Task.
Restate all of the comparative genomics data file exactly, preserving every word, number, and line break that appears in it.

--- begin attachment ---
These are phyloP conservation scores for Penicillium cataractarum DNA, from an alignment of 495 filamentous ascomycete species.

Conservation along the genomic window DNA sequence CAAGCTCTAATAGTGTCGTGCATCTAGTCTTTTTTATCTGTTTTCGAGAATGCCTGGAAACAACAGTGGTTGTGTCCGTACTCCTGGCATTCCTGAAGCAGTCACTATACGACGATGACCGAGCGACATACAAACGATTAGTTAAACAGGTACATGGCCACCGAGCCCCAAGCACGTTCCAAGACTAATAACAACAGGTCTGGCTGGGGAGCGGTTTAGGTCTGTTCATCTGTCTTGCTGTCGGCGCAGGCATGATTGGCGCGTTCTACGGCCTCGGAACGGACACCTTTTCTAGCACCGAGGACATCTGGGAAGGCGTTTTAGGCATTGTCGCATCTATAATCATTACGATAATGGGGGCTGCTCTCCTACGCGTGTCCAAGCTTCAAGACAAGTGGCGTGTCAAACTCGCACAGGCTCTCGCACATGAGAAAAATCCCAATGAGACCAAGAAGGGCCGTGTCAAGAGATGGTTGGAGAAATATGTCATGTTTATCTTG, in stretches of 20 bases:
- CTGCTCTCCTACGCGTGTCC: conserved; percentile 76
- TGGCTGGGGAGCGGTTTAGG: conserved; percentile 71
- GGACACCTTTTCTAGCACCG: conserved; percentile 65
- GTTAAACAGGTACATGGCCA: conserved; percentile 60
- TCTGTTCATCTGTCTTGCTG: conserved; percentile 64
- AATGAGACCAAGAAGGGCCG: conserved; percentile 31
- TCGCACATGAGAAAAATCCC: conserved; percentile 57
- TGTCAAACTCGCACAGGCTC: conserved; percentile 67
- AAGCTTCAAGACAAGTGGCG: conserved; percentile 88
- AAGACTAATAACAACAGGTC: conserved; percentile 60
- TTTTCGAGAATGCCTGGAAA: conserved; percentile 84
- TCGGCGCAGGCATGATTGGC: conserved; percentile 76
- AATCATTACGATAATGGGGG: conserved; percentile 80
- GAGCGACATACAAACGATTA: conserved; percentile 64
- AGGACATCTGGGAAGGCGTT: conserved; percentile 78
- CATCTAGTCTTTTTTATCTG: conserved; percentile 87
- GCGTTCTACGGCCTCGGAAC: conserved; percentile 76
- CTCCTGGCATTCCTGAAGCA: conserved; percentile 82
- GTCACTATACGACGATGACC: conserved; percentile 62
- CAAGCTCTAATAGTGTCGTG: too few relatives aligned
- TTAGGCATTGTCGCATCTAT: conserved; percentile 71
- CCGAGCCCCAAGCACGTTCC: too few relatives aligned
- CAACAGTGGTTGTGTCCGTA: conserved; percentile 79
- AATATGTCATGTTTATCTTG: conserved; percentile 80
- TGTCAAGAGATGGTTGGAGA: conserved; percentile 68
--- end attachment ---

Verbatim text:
These are phyloP conservation scores for Penicillium cataractarum DNA, from an alignment of 495 filamentous ascomycete species.

Conservation along the genomic window DNA sequence CAAGCTCTAATAGTGTCGTGCATCTAGTCTTTTTTATCTGTTTTCGAGAATGCCTGGAAACAACAGTGGTTGTGTCCGTACTCCTGGCATTCCTGAAGCAGTCACTATACGACGATGACCGAGCGACATACAAACGATTAGTTAAACAGGTACATGGCCACCGAGCCCCAAGCACGTTCCAAGACTAATAACAACAGGTCTGGCTGGGGAGCGGTTTAGGTCTGTTCATCTGTCTTGCTGTCGGCGCAGGCATGATTGGCGCGTTCTACGGCCTCGGAACGGACACCTTTTCTAGCACCGAGGACATCTGGGAAGGCGTTTTAGGCATTGTCGCATCTATAATCATTACGATAATGGGGGCTGCTCTCCTACGCGTGTCCAAGCTTCAAGACAAGTGGCGTGTCAAACTCGCACAGGCTCTCGCACATGAGAAAAATCCCAATGAGACCAAGAAGGGCCGTGTCAAGAGATGGTTGGAGAAATATGTCATGTTTATCTTG, in stretches of 20 bases:
- CTGCTCTCCTACGCGTGTCC: conserved; percentile 76
- TGGCTGGGGAGCGGTTTAGG: conserved; percentile 71
- GGACACCTTTTCTAGCACCG: conserved; percentile 65
- GTTAAACAGGTACATGGCCA: conserved; percentile 60
- TCTGTTCATCTGTCTTGCTG: conserved; percentile 64
- AATGAGACCAAGAAGGGCCG: conserved; percentile 31
- TCGCACATGAGAAAAATCCC: conserved; percentile 57
- TGTCAAACTCGCACAGGCTC: conserved; percentile 67
- AAGCTTCAAGACAAGTGGCG: conserved; percentile 88
- AAGACTAATAACAACAGGTC: conserved; percentile 60
- TTTTCGAGAATGCCTGGAAA: conserved; percentile 84
- TCGGCGCAGGCATGATTGGC: conserved; percentile 76
- AATCATTACGATAATGGGGG: conserved; percentile 80
- GAGCGACATACAAACGATTA: conserved; percentile 64
- AGGACATCTGGGAAGGCGTT: conserved; percentile 78
- CATCTAGTCTTTTTTATCTG: conserved; percentile 87
- GCGTTCTACGGCCTCGGAAC: conserved; percentile 76
- CTCCTGGCATTCCTGAAGCA: conserved; percentile 82
- GTCACTATACGACGATGACC: conserved; percentile 62
- CAAGCTCTAATAGTGTCGTG: too few relatives aligned
- TTAGGCATTGTCGCATCTAT: conserved; percentile 71
- CCGAGCCCCAAGCACGTTCC: too few relatives aligned
- CAACAGTGGTTGTGTCCGTA: conserved; percentile 79
- AATATGTCATGTTTATCTTG: conserved; percentile 80
- TGTCAAGAGATGGTTGGAGA: conserved; percentile 68